The Canadian Armed Forces’ (CAF) liaison officer for Exercise Talisman Sabre 2021 (TS21), Lieutenant Colonel Amanda Aldous, has affirmed Canada’s intent to strengthen military ties in the Indo-Pacific.
TS21 is Australia’s largest bilateral exercise with the United States.
“We have a long history with America and Australia, and being here highlights the Five Eyes partnership,” Lieutenant Colonel Aldous said.
“Canada sees itself as a Pacific nation and we want to enhance our presence in the region to develop relationships as a trusted and reliable partner.”
Five Eyes is an intelligence-sharing agreement, and Canada, the UK, Australia, New Zealand and the United States are signatories.
All those nations are participating in TS21, being held in Queensland from July 14 to 31.
Despite a reduced Canadian presence due to COVID-19, HMCS Calgary, a Halifax-class frigate with an embarked Cyclone helicopter air detachment, joined a multinational naval task group consisting of vessels from Australia, America, Japan and the Republic of Korea.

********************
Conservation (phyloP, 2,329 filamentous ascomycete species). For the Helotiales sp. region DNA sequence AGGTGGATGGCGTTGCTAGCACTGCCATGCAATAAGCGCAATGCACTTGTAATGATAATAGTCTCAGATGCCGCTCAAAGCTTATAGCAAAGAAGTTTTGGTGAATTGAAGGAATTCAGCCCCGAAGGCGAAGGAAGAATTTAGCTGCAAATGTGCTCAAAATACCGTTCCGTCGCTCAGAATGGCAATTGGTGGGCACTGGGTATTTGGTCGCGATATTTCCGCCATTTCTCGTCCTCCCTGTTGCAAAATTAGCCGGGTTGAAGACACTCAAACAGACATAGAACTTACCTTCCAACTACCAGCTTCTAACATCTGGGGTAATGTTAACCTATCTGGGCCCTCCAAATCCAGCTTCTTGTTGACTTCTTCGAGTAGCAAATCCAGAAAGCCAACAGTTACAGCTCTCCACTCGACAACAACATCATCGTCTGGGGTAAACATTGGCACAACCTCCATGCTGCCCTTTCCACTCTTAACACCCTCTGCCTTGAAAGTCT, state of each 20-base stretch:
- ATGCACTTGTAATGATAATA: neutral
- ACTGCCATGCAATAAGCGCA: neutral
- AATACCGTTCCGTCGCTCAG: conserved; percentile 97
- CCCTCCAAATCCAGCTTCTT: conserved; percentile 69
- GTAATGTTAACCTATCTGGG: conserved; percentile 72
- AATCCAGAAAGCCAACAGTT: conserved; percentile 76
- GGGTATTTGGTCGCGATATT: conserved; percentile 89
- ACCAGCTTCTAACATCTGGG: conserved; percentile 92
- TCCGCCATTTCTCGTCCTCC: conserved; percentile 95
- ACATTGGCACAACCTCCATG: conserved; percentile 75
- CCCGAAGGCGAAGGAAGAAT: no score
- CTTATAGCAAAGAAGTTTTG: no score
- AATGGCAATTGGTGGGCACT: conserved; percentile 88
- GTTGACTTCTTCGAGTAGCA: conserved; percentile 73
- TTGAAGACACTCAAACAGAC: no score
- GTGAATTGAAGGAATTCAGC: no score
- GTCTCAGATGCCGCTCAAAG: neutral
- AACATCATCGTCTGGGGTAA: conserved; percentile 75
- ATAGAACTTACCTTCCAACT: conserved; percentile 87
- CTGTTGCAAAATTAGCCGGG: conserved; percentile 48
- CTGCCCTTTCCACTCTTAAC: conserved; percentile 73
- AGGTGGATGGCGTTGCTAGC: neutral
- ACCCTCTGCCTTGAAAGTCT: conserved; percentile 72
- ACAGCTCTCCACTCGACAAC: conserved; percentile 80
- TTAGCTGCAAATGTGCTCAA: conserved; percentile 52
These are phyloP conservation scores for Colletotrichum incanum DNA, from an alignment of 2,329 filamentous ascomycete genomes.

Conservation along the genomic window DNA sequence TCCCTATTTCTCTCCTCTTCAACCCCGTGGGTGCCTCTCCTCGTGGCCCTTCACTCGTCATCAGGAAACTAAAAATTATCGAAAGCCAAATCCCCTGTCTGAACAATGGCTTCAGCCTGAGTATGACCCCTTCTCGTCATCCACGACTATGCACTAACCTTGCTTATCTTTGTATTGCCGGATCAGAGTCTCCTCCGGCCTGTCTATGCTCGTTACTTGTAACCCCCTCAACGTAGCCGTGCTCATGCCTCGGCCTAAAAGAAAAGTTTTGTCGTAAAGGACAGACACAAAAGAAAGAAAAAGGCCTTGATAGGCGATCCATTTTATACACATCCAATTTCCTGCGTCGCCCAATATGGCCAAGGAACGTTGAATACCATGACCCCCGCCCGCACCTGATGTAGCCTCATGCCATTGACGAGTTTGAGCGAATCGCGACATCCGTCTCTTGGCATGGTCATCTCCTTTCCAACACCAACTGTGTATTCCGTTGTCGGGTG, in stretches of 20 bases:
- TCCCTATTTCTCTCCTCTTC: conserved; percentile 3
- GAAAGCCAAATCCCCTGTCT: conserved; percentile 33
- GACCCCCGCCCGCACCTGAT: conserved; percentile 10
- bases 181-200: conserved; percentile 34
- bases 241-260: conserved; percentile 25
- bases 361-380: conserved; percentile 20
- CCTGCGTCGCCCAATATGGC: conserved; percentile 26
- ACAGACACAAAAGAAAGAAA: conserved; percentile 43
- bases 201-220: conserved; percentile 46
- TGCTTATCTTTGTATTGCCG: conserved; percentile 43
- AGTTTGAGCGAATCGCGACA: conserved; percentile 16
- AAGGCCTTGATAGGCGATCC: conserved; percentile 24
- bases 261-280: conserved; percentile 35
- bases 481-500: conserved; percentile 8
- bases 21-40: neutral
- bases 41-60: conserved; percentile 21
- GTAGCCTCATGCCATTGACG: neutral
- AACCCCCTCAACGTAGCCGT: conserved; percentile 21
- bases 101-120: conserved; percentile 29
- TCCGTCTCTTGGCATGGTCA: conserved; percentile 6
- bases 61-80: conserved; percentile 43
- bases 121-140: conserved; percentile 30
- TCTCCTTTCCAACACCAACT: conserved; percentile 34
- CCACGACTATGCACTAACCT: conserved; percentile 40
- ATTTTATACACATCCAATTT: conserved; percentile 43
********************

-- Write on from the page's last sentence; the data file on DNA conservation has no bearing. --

The CAF was also represented by army, air force and navy personnel working across headquarters and joint operations’ command roles, with Lieutenant Colonel Aldous, supported by Master Warrant Officer Jennifer Cooper, the only all-female leadership team from the participating nations.
The exercise presented opportunities for future engagement, according to Lieutenant Colonel Aldous, who posited that, due to its proximity to Antarctica, Australia could learn from the Canadian experience working in austere environments, such as the Arctic region.
“A big focus in Canada is our ability to operate and defend our northern sovereignty – there are opportunities for joint or multinational training there,” she said.
Discussions about Canadian commitment to Talisman Sabre 2023 were already underway, according to Lieutenant Colonel Aldous.
“We’re taking lots of notes and observations about lessons learned for ourselves and what ways we can be involved in the future,” she said.